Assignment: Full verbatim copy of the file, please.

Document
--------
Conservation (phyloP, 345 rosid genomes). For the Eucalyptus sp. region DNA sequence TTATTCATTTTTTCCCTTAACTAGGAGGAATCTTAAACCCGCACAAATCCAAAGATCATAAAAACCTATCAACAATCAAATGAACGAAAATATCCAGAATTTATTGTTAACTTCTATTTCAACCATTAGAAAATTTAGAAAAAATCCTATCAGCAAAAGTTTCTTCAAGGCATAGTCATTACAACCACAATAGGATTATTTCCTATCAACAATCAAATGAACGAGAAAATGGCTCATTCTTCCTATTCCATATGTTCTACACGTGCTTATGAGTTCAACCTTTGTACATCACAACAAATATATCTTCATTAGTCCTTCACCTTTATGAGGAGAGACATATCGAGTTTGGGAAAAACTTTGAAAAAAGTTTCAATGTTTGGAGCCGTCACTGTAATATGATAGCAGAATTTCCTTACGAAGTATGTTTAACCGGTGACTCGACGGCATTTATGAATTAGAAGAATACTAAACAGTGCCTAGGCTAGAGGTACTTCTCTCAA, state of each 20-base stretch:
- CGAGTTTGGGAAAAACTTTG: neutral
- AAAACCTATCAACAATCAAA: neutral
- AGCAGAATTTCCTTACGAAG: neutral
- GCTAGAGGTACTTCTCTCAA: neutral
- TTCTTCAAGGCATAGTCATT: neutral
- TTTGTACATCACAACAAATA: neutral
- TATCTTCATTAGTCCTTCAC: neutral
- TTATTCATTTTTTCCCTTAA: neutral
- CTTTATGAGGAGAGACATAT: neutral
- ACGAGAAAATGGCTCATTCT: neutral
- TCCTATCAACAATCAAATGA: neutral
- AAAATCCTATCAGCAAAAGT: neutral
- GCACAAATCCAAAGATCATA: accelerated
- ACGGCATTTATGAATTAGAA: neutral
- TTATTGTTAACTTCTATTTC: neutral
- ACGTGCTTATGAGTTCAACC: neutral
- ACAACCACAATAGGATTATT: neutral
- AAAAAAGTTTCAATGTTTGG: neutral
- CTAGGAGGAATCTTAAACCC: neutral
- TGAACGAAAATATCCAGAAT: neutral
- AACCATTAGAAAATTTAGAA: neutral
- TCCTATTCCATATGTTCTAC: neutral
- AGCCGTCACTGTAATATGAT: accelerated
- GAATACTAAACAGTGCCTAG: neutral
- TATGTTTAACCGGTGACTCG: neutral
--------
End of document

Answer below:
Conservation (phyloP, 345 rosid genomes). For the Eucalyptus sp. region DNA sequence TTATTCATTTTTTCCCTTAACTAGGAGGAATCTTAAACCCGCACAAATCCAAAGATCATAAAAACCTATCAACAATCAAATGAACGAAAATATCCAGAATTTATTGTTAACTTCTATTTCAACCATTAGAAAATTTAGAAAAAATCCTATCAGCAAAAGTTTCTTCAAGGCATAGTCATTACAACCACAATAGGATTATTTCCTATCAACAATCAAATGAACGAGAAAATGGCTCATTCTTCCTATTCCATATGTTCTACACGTGCTTATGAGTTCAACCTTTGTACATCACAACAAATATATCTTCATTAGTCCTTCACCTTTATGAGGAGAGACATATCGAGTTTGGGAAAAACTTTGAAAAAAGTTTCAATGTTTGGAGCCGTCACTGTAATATGATAGCAGAATTTCCTTACGAAGTATGTTTAACCGGTGACTCGACGGCATTTATGAATTAGAAGAATACTAAACAGTGCCTAGGCTAGAGGTACTTCTCTCAA, state of each 20-base stretch:
- CGAGTTTGGGAAAAACTTTG: neutral
- AAAACCTATCAACAATCAAA: neutral
- AGCAGAATTTCCTTACGAAG: neutral
- GCTAGAGGTACTTCTCTCAA: neutral
- TTCTTCAAGGCATAGTCATT: neutral
- TTTGTACATCACAACAAATA: neutral
- TATCTTCATTAGTCCTTCAC: neutral
- TTATTCATTTTTTCCCTTAA: neutral
- CTTTATGAGGAGAGACATAT: neutral
- ACGAGAAAATGGCTCATTCT: neutral
- TCCTATCAACAATCAAATGA: neutral
- AAAATCCTATCAGCAAAAGT: neutral
- GCACAAATCCAAAGATCATA: accelerated
- ACGGCATTTATGAATTAGAA: neutral
- TTATTGTTAACTTCTATTTC: neutral
- ACGTGCTTATGAGTTCAACC: neutral
- ACAACCACAATAGGATTATT: neutral
- AAAAAAGTTTCAATGTTTGG: neutral
- CTAGGAGGAATCTTAAACCC: neutral
- TGAACGAAAATATCCAGAAT: neutral
- AACCATTAGAAAATTTAGAA: neutral
- TCCTATTCCATATGTTCTAC: neutral
- AGCCGTCACTGTAATATGAT: accelerated
- GAATACTAAACAGTGCCTAG: neutral
- TATGTTTAACCGGTGACTCG: neutral